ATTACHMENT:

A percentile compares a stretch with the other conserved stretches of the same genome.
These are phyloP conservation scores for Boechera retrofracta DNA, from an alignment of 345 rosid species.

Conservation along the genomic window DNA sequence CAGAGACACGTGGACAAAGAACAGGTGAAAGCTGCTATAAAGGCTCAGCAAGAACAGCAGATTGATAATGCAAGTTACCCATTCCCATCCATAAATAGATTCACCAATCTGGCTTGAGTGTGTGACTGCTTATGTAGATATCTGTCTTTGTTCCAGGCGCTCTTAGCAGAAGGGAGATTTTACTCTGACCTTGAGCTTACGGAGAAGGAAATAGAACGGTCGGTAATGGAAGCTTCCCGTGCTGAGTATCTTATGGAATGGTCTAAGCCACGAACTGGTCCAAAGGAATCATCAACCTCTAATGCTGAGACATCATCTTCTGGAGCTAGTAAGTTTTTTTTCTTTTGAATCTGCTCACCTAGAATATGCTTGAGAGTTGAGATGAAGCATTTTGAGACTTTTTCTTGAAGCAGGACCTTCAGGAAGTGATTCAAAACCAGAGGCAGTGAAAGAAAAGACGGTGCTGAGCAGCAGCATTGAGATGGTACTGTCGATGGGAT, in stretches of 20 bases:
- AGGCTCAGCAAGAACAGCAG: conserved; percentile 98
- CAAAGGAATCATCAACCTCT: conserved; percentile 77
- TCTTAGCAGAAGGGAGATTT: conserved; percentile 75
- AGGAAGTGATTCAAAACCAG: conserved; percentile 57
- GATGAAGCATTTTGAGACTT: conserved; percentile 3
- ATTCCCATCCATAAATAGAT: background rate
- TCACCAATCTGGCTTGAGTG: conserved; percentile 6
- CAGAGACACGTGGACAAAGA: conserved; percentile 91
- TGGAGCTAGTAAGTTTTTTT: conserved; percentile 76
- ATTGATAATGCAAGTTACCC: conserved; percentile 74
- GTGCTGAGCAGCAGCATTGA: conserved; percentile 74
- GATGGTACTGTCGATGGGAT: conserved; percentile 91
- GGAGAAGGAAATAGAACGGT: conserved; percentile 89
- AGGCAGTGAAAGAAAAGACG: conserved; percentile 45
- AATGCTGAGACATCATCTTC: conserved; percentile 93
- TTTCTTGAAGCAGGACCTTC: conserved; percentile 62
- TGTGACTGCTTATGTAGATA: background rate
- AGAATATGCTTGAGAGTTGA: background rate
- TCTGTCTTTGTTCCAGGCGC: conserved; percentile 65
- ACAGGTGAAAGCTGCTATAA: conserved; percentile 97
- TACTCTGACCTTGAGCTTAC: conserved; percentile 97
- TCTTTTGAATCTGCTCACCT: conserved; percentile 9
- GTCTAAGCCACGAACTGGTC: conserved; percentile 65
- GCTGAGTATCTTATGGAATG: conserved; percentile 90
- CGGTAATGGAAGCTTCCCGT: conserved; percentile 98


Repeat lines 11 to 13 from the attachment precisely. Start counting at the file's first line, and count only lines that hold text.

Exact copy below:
- CAGAGACACGTGGACAAAGA: conserved; percentile 91
- TGGAGCTAGTAAGTTTTTTT: conserved; percentile 76
- ATTGATAATGCAAGTTACCC: conserved; percentile 74